"This is like rain after a drought," said chairperson of the Representative Council of Learners, Asiphesona Jela, when Khutliso Daniels Senior Secondary School in Joza launched its own soup kitchen yesterday. "It's going to help us focus more in class," said Jela.
Sponsored by the Apostolic Faith Mission, God's Glory Assembly, the soup kitchen was established to boost the school's existing feeding programme, which depends on sponsors, including Pick n Pay, which supplies bread for the pupils.
According to Pastor Buyisile Kutu, of God's Glory, the church decided to adopt the school as a way of contributing to community development and the alleviation of poverty. "After receiving a letter from this school, we decided as a church that we would start with a soup kitchen.
We also plan to help with skills development and spiritual upliftment," said Kutu. "With this money that has been raised solely by the church members, we are still focusing on one school but we are planning to spread our wings in the near future and help other schools as well," Kutu said.
He said they hoped to see an improvement in the children's academic performance as a result of their providing regular meals. Pupils, teachers, Lovelife volunteers and parents were kept entertained by a Marimba Band from Waainek Prison, in Grahamstown.
Lovelife area co-ordinator, Xolani Nxuzula, said they had jumped at the invitation to the launch, because they had been working with pupils from local schools, including Khutliso, for a long time. "It is a good thing that Khutliso is getting this soup kitchen, because it will make it easy for them to focus on our programmes and also make use of the information that we share with them," said Nxuzula.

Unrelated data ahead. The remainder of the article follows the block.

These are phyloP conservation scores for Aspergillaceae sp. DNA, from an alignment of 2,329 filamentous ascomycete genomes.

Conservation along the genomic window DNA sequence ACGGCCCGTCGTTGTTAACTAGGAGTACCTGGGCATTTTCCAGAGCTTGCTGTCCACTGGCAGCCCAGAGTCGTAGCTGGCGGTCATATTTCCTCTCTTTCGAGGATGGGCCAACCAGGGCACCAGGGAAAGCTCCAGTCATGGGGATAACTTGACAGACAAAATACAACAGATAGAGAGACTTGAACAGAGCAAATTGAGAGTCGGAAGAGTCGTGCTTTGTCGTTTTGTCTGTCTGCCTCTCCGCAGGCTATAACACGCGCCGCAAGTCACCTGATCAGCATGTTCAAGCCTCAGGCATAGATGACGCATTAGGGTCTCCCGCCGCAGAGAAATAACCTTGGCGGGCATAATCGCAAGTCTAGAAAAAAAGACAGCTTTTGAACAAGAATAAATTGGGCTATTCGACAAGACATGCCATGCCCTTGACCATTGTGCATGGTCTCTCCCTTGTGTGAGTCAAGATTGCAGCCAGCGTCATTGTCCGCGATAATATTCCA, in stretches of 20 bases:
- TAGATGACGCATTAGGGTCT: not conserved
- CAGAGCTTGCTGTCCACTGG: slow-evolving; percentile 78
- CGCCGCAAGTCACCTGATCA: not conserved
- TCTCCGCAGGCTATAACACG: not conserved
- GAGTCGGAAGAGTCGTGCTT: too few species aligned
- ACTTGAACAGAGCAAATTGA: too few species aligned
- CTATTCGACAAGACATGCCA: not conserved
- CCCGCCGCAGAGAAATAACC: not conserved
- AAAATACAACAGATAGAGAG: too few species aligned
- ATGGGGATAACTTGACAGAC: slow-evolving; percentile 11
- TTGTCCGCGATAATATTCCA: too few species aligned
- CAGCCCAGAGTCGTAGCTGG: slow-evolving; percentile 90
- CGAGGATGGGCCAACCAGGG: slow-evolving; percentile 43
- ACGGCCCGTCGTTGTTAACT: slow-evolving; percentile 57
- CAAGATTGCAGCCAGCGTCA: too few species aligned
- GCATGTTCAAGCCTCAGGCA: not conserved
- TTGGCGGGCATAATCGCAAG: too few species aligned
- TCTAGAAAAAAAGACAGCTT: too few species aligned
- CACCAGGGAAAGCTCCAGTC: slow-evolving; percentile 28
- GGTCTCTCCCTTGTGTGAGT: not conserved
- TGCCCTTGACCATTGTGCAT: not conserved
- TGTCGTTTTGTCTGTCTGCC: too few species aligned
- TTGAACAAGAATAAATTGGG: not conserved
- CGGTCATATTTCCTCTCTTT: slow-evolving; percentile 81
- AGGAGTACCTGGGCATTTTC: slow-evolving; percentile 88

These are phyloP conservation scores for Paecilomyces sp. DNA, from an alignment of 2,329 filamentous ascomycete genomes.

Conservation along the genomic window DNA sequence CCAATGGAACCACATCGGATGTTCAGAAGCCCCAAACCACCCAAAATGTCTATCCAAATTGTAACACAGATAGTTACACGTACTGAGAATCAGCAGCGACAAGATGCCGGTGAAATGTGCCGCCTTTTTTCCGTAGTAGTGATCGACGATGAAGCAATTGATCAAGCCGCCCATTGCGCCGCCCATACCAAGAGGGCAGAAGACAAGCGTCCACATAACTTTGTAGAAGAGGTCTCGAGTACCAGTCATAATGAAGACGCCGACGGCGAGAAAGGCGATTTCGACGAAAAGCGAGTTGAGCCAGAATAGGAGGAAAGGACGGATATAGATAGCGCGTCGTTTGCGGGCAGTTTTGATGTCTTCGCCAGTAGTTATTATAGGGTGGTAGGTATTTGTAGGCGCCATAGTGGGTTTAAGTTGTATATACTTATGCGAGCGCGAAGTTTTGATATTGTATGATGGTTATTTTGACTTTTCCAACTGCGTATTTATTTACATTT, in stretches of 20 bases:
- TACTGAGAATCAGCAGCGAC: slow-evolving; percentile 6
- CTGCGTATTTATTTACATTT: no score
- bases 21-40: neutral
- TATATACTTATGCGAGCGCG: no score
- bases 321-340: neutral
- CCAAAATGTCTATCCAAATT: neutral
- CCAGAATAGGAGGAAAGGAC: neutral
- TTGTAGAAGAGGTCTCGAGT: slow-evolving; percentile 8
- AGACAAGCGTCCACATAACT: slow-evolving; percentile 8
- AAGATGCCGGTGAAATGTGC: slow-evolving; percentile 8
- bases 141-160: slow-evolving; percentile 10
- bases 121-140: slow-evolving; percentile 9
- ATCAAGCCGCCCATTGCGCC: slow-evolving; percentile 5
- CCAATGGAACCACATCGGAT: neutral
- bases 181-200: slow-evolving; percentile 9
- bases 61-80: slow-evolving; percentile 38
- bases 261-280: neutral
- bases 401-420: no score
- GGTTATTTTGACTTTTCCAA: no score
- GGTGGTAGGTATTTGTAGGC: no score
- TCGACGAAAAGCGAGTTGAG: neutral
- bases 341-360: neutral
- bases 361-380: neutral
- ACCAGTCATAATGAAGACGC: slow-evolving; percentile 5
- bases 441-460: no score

Nxuzula also said they would like to work closely with the church in making a difference in the lives of the young people. School principal Zonwabele Mcuba was could not contain his excitement when speaking to Grocott's Mail, and thanked the church leaders. "This is definitely going to help our pupils, because we are dealing with kids from poor backgrounds who sometimes come to school on empty stomachs," said Mcuba.
"This programme is going to help our kids with their social problems as well, because it's going to help them focus in class. "We are very grateful to the church and may God bless them so that they can help other schools as well," Mcuba said. Jela said, "This soup kitchen will even encourage those who do not come to school because they do not have lunch."